Block nest boxes made from old woodpecker nest cavities

Nest boxes made from hollowed out sections of tree trunks are particular-favourites of marsh and blue tits, but are preferred by all birds because of

Methods of opening boxes for cleaning

Angle slrip ngiletJ to base of box lo make a simple groove to slide base in and out

Methods of opening boxes for cleaning

The base can be held in place with 3 staples and a piece of stilf wire

Bottom draws out after nail is withdrawn

The base can be held in place with 3 staples and a piece of stilf wire

Bottom draws out after nail is withdrawn

Nest Box with an automatic catch for releasing the bottom for cleaning

Nest Box with an automatic catch for releasing the bottom for cleaning

Long stick and hook for reachi up to release th bottom c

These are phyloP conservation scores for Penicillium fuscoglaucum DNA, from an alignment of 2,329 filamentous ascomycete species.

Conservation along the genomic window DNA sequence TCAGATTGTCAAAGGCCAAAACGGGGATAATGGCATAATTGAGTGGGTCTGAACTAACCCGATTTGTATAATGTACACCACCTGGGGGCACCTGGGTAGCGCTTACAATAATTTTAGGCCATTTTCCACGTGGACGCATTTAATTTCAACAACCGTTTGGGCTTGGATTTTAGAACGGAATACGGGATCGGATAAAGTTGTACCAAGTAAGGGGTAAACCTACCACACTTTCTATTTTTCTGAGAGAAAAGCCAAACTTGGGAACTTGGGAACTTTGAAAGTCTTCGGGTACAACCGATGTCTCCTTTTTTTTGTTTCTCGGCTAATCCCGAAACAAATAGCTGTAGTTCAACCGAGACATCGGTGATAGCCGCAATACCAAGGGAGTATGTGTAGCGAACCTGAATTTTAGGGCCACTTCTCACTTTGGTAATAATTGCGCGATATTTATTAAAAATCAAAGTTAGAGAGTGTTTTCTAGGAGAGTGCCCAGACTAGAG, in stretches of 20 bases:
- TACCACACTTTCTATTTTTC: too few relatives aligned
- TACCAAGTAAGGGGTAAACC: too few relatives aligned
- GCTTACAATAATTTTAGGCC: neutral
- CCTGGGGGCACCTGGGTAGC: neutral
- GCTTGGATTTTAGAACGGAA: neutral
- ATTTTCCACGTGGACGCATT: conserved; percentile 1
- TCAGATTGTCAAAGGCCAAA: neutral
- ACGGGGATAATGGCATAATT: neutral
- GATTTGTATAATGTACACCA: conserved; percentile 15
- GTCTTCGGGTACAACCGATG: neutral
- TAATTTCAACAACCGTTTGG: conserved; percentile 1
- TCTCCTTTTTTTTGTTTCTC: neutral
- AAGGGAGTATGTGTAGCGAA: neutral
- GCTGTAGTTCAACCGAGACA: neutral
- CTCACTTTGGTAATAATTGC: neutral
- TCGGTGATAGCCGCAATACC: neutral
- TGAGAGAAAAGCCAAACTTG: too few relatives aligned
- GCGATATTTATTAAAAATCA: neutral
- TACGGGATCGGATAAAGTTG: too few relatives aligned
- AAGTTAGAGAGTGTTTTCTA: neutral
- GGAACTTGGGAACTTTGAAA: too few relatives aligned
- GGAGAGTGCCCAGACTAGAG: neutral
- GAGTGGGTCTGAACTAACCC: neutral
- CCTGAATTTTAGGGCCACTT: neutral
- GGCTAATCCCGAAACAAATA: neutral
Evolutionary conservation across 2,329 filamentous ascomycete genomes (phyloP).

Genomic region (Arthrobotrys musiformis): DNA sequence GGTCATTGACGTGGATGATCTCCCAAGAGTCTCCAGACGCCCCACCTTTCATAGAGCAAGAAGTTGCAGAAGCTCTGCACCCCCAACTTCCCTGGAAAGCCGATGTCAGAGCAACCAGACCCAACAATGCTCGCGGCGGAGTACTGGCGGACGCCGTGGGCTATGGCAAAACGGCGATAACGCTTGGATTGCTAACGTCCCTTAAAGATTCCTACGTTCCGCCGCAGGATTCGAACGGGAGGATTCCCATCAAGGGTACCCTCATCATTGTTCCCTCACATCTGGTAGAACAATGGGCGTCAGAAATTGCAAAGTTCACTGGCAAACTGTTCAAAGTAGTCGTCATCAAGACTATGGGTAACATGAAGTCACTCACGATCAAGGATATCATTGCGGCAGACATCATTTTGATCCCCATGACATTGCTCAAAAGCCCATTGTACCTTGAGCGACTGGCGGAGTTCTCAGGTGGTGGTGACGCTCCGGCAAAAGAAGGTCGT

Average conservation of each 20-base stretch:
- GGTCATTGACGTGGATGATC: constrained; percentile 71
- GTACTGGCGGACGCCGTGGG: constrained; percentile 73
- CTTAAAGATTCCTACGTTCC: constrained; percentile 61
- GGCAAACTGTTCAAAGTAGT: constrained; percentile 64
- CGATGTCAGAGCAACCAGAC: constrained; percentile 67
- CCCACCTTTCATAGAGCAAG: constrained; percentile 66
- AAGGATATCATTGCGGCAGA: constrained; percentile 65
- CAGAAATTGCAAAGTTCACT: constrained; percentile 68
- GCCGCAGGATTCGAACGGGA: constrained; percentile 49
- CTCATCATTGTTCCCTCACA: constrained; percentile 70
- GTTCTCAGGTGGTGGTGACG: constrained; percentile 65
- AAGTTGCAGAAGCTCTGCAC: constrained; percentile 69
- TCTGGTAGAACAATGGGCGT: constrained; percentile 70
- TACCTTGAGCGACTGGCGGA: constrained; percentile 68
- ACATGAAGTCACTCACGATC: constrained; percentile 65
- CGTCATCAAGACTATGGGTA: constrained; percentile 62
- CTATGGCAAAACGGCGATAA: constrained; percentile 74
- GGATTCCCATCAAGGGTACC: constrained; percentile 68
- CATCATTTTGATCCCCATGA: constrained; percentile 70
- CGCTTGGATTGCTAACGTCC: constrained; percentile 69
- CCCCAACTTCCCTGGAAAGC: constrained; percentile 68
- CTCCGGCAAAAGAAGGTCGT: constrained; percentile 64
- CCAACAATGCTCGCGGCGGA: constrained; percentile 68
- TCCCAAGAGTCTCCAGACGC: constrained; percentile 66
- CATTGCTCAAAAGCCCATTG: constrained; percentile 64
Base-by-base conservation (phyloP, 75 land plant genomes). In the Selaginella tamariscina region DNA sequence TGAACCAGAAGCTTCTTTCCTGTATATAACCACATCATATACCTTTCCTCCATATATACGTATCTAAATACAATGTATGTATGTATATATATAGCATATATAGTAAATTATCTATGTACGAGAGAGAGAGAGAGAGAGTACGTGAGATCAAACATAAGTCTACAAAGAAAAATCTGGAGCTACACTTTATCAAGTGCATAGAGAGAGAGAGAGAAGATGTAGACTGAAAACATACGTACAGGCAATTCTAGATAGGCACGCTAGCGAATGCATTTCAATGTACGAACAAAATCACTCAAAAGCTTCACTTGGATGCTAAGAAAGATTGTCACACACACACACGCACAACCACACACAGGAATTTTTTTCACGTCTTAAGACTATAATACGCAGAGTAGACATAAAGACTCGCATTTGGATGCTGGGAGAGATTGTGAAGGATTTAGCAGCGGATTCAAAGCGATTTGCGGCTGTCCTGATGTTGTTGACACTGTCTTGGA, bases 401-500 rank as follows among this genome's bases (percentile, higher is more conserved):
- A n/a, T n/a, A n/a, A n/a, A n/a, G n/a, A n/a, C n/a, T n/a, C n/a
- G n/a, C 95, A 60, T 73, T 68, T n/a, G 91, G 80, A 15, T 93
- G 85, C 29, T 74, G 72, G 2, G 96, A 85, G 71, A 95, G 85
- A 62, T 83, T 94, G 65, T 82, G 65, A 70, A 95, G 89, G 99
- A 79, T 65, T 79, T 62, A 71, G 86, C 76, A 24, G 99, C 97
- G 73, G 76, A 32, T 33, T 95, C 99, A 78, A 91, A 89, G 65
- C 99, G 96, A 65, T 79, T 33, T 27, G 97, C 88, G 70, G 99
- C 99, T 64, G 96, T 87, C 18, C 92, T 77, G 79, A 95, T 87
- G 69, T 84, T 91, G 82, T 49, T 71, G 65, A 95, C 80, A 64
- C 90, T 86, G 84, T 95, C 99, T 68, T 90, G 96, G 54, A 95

Long stick and hook for reachi up to release th bottom vw

their superior insulating properties. Homes well insulated against cold during winter nights arc especially valuable tor small birds like tits which can otherwise bccorne frozen. Nest hoxes of this type can be made from birch, aspen, alder, pine, spruce, etc. Woodpeckers often drill their nest holes in birch or aspen, and when these trees fall over or arc cut down, you can use these hollowed out sections of the trunks as nest boxes after sawing them into suitable lengths.

It should be emphasised however, that trees or branches should never be cut down simply to obtain these old woodpecker nest holes in order to make a natural looking nest box for your own garden. There is no merit in removing such a natural nest site because in so doing you will simply be addingto thedestruction and removal of naturally available nest sites badly needed by hole nesting species.

Nest boxes can also be made from solid trunk sections using the same tree species, such as birch and aspen. As an experiment I once set up ten birch block nest boxes for small birds in pine trees, and all ten were taken up by pied flycatchers during the first season.

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